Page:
Collaborative research: RoL: The reaction norm as the basis for predicting population responses to environmental change at regional scales

Project: Research project

Project Details


Rapid environmental changes, such as rising temperatures and nitrogen pollution, can have dramatic impacts on plant and animal species important to society. Endangered species may be driven extinct, damaging invasive species might increase in distribution and abundance, and changes in the production of timber or forage species can alter rural economies. To help natural resource managers make good decisions, biologists predict the effect of environmental change on important species using population models. However, these predictions are rarely tested against observations. As a result, the ability of population models to make accurate forecasts for large regions is unknown. The goal of this project is to build a state-of-the-art population model and rigorously test its predictions against independent observations. The results will establish a benchmark for the current predictive ability of population models, while also identifying the kind of information required to make good predictions. For example, is it possible to make a skillful forecast without understanding genetic differences between individuals from different locations or accounting for interactions between the study species and its competitors? Graduate students and postdoctoral scientists will be invited to workshops for training in advanced statistical and population modeling techniques. To educate the public about the impacts of invasive species and environmental change, interactive exhibits will be installed at three museums and botanical gardens.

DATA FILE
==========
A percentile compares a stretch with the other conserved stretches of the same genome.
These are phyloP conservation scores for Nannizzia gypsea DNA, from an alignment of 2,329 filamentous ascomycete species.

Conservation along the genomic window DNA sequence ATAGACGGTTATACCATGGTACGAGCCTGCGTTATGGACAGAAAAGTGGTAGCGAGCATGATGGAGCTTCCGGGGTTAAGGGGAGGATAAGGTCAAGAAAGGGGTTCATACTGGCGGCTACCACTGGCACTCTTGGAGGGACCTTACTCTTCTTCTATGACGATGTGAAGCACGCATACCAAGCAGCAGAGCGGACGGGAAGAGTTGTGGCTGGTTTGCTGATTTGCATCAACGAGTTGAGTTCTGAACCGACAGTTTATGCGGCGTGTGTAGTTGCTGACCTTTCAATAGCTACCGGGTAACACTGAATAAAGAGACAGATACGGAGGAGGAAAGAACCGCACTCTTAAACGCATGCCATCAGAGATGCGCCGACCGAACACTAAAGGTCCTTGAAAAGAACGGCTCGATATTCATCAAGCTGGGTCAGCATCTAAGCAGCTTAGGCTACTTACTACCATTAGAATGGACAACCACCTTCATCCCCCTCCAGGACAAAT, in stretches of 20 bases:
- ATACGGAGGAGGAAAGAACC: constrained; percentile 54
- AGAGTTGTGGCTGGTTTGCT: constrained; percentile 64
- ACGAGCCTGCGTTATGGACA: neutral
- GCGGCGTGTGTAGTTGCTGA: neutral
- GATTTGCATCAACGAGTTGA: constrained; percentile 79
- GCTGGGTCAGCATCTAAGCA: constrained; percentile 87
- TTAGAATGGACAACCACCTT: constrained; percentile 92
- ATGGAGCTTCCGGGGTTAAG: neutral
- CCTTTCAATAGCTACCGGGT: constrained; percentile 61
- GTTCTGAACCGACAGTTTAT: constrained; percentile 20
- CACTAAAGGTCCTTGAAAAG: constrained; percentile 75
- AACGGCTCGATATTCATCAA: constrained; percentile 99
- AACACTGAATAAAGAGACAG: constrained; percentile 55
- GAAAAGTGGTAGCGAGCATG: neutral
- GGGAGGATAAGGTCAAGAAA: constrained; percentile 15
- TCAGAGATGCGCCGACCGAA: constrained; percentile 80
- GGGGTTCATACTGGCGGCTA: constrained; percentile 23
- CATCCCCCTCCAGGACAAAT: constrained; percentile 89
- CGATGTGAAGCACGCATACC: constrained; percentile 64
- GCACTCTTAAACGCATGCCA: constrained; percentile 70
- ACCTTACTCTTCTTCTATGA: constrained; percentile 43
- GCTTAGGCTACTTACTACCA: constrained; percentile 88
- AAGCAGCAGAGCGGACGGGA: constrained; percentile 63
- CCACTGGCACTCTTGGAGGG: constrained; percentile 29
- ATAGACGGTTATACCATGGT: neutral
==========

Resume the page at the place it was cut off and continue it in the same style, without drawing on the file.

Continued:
The proposed research focuses on the reaction norm, a quantitative description of how an organism's performance depends on the environment. Success will require new advances to determine the relative importance of processes operating at gene, individual, and community levels in shaping reaction norms and regional population dynamics. The investigators will integrate DNA sequencing, common environment experiments, a regional network of distributed experiments across abiotic gradients, and new statistical techniques to answer the following questions: 1) What processes influencing reaction norms must we understand to predict impacts of environmental change on regional-scale population dynamics? 2) What is the magnitude of intraspecific variation in reaction norms, and to what extent does it reflect local adaptation vs. other processes? 3) How do phenology and physiology interact to determine demographic responses to weather? 4) How do abiotic conditions and competitive environment combine to influence demographic rates? The focal species is the invasive grass Bromus tectorum, which has degraded millions of acres of sagebrush steppe across the western US. Predictions about future changes in B. tectorum abundance across the region, and resulting changes in fire regimes, will help decision-makers prioritize future investments in conservation and restoration.

This award reflects NSF's statutory mission and has been deemed worthy of support through evaluation using the Foundation's intellectual merit and broader impacts review criteria.

Effective start/end date1/1/2012/31/23


  • National Science Foundation: $432,864.00


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